One high point of competing in an international event of the calibre of Mille Miglia is the association with celebrities who are drawn to the competition. For example, in my two Mille Miglias, I had the pleasure of meeting Phil Hill, Prince Hohenlohe, Prince Michael of Kent, Gendebien, Regazzoni, Forghieri (a Ferrari racing engineer for 25 years), Formula 1 drivers Alboreto and Nannini, as well as the record holder, the distinguished and still revered Stirling Moss.
We were privileged to have lunch and spend an afternoon with Moss and hear firsthand his recollections of winning the 1955 race with a record time of 10 hours, 7 minutes, nearly 100 miles an hour average! He was driving a factory-sponsored Mercedes Benz 300SLR with Denis Jenkinson as navigator. Jenkinson and Moss made a number of practice laps, with Jenkinson taking copious notes. As related in the now-classic tale, they worked out the 15 hand signals because speech was impossible over the noise of the race car. They categorized difficult corners as “saucy,” “dodgy,” and “very dangerous”! (Does this terminology provide insight into the workings of the English mind?) Jenkinson’s shorthand notes were held in an aluminum waterproof case with an 18-foot-long scroll. As navigator, he was also responsible for flashing the lights and blowing the horn with the controls located on his side. Jenkinson went for the ride of his life, for the 1955 race has been described as the most superb of Moss’ distinguished career!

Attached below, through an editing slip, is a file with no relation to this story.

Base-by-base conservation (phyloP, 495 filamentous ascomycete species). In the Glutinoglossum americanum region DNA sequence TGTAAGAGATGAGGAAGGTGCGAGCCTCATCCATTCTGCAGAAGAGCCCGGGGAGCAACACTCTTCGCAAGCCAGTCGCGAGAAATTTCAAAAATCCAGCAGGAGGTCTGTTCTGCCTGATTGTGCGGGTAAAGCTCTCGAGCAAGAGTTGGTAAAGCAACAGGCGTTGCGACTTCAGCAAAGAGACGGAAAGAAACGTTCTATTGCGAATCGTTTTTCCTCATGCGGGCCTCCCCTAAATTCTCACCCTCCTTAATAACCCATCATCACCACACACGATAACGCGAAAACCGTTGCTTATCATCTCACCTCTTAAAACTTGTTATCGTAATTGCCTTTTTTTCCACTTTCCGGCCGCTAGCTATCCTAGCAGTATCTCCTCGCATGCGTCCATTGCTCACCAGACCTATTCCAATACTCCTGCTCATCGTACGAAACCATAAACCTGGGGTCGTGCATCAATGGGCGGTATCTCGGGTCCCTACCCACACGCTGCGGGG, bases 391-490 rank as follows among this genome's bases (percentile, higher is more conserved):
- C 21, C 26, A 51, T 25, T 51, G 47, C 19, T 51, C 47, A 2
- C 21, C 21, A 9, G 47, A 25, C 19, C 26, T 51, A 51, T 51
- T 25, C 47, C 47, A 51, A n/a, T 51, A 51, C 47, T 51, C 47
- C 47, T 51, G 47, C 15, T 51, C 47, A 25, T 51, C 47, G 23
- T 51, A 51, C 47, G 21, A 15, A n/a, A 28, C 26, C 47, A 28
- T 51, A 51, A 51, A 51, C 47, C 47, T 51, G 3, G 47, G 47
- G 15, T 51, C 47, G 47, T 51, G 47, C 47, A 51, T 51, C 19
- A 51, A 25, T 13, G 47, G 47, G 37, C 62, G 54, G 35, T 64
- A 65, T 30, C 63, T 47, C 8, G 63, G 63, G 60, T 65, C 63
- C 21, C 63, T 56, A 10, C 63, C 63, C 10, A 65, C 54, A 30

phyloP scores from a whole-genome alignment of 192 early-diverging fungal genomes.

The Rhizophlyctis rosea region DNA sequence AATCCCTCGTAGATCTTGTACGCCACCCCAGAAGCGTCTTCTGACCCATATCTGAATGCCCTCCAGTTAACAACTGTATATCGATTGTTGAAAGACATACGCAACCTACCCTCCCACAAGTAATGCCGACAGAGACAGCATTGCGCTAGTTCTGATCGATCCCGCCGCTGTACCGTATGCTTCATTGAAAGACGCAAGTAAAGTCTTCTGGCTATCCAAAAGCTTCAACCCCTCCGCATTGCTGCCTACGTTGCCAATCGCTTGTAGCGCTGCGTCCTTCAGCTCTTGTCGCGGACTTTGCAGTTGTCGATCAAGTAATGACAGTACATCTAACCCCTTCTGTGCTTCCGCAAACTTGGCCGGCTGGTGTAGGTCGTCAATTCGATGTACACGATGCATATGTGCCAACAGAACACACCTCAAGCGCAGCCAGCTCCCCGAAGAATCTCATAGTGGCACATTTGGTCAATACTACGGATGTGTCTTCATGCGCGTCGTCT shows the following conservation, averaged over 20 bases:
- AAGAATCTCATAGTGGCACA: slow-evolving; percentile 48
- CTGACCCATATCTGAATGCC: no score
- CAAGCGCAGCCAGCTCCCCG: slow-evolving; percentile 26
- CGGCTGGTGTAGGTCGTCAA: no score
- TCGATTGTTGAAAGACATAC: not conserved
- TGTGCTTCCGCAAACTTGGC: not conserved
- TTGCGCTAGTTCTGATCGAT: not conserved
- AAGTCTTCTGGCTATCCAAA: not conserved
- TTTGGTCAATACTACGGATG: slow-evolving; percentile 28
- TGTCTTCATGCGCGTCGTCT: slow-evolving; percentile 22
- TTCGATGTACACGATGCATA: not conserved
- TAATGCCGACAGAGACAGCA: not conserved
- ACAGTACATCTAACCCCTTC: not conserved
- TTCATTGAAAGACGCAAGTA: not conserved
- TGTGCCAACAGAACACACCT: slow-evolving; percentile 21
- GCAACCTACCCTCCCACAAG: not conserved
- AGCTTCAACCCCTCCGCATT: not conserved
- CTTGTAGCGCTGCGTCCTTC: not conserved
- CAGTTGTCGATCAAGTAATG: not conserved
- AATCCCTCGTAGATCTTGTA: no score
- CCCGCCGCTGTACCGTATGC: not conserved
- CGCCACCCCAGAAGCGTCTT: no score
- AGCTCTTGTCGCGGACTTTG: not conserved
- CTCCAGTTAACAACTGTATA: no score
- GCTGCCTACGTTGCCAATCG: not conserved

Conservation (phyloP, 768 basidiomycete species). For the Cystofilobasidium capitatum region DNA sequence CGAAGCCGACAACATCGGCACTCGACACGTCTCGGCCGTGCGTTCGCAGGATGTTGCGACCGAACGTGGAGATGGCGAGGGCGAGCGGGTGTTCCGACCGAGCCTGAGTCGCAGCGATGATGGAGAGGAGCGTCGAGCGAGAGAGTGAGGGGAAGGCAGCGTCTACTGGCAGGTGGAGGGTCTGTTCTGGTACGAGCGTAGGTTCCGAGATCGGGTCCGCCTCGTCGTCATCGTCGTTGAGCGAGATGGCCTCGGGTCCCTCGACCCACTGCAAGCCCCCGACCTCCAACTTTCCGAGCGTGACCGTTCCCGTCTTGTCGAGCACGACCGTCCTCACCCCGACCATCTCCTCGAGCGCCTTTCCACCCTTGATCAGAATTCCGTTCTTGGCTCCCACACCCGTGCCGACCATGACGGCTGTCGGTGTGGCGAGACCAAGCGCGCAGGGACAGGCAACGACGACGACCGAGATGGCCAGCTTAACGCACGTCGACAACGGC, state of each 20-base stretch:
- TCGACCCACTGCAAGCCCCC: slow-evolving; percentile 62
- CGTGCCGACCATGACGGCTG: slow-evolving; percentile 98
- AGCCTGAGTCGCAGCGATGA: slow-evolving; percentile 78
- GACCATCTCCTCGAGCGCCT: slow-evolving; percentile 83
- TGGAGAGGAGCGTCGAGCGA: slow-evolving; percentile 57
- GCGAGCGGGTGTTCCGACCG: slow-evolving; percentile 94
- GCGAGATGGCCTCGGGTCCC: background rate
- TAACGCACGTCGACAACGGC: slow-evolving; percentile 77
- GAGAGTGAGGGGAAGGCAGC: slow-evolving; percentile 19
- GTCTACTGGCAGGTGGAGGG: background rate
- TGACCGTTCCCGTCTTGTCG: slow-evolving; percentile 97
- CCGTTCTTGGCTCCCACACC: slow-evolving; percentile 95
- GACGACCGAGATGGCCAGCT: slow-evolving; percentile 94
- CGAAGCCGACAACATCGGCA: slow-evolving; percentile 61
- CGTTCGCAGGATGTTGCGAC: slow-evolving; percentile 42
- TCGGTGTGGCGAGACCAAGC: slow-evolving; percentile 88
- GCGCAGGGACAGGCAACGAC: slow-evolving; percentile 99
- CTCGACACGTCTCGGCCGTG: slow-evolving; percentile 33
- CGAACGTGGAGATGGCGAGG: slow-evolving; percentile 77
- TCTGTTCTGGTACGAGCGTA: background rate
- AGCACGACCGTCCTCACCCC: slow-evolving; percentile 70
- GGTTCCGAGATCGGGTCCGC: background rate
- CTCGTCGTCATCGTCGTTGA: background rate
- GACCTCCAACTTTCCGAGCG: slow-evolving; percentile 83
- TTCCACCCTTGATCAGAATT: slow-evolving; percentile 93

As Moss told me at that lunch, “The 300SLR would top out at about 7600 rpm, which was a shade over 170 mph. There were spots where we would maintain this for miles on end.” Fellow car nuts, this kind of high-speed motoring demands courage and trust all around. Because it is impossible to corner anywhere near potential on a blind curve and many curves were made blind by the crowds, I wondered how Stirling drove these situations. “Carefully and scared" was his response.
Stirling Moss became an idol of mine when, as a teenager, I attended the 1953 Sebring he won in an OSCA. To spend a leisurely afternoon with him, surrounded by 20 dozen of the finest race cars ever assembled, was the fulfillment of a dream. When Moss discovered that I also held a road race record of sorts, the Cannonball, he began to barrage me with questions in turn. Needless to say, this fine session left my ego in the clouds. Stirling Moss admired my run! I could have done the 1,000 miles of the Mille Miglia as a Goodyear blimp!